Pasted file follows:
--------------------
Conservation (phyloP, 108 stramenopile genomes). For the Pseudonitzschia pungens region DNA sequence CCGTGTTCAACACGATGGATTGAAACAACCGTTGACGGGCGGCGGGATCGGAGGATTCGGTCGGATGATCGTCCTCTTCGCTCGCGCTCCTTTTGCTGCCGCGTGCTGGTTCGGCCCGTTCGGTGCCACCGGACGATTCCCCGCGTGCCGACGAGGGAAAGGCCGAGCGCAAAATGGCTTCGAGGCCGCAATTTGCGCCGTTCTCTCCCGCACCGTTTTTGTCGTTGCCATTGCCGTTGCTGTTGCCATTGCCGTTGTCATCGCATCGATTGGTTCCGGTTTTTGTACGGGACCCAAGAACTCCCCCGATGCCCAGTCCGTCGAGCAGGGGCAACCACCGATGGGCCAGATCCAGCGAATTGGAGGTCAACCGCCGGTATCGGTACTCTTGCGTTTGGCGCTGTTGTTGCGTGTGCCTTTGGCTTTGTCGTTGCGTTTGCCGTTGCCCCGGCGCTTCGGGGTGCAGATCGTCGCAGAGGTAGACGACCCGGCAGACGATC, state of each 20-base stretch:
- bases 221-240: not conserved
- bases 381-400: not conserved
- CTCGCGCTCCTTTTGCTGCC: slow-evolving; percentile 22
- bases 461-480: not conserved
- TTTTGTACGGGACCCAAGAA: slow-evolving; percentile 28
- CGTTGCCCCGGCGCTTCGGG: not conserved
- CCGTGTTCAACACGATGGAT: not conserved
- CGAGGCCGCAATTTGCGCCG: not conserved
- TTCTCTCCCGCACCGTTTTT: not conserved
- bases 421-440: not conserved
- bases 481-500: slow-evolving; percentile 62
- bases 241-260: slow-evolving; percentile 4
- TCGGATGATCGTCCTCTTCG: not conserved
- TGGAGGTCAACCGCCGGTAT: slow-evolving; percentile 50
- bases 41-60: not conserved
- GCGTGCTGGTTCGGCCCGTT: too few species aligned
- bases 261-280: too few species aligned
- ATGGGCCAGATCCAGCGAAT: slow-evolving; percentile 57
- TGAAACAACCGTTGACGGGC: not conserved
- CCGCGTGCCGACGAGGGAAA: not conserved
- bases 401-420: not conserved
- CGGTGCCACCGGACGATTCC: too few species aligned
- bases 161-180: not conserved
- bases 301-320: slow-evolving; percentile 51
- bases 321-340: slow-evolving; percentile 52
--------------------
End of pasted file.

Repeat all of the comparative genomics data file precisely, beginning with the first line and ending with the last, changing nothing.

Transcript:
Conservation (phyloP, 108 stramenopile genomes). For the Pseudonitzschia pungens region DNA sequence CCGTGTTCAACACGATGGATTGAAACAACCGTTGACGGGCGGCGGGATCGGAGGATTCGGTCGGATGATCGTCCTCTTCGCTCGCGCTCCTTTTGCTGCCGCGTGCTGGTTCGGCCCGTTCGGTGCCACCGGACGATTCCCCGCGTGCCGACGAGGGAAAGGCCGAGCGCAAAATGGCTTCGAGGCCGCAATTTGCGCCGTTCTCTCCCGCACCGTTTTTGTCGTTGCCATTGCCGTTGCTGTTGCCATTGCCGTTGTCATCGCATCGATTGGTTCCGGTTTTTGTACGGGACCCAAGAACTCCCCCGATGCCCAGTCCGTCGAGCAGGGGCAACCACCGATGGGCCAGATCCAGCGAATTGGAGGTCAACCGCCGGTATCGGTACTCTTGCGTTTGGCGCTGTTGTTGCGTGTGCCTTTGGCTTTGTCGTTGCGTTTGCCGTTGCCCCGGCGCTTCGGGGTGCAGATCGTCGCAGAGGTAGACGACCCGGCAGACGATC, state of each 20-base stretch:
- bases 221-240: not conserved
- bases 381-400: not conserved
- CTCGCGCTCCTTTTGCTGCC: slow-evolving; percentile 22
- bases 461-480: not conserved
- TTTTGTACGGGACCCAAGAA: slow-evolving; percentile 28
- CGTTGCCCCGGCGCTTCGGG: not conserved
- CCGTGTTCAACACGATGGAT: not conserved
- CGAGGCCGCAATTTGCGCCG: not conserved
- TTCTCTCCCGCACCGTTTTT: not conserved
- bases 421-440: not conserved
- bases 481-500: slow-evolving; percentile 62
- bases 241-260: slow-evolving; percentile 4
- TCGGATGATCGTCCTCTTCG: not conserved
- TGGAGGTCAACCGCCGGTAT: slow-evolving; percentile 50
- bases 41-60: not conserved
- GCGTGCTGGTTCGGCCCGTT: too few species aligned
- bases 261-280: too few species aligned
- ATGGGCCAGATCCAGCGAAT: slow-evolving; percentile 57
- TGAAACAACCGTTGACGGGC: not conserved
- CCGCGTGCCGACGAGGGAAA: not conserved
- bases 401-420: not conserved
- CGGTGCCACCGGACGATTCC: too few species aligned
- bases 161-180: not conserved
- bases 301-320: slow-evolving; percentile 51
- bases 321-340: slow-evolving; percentile 52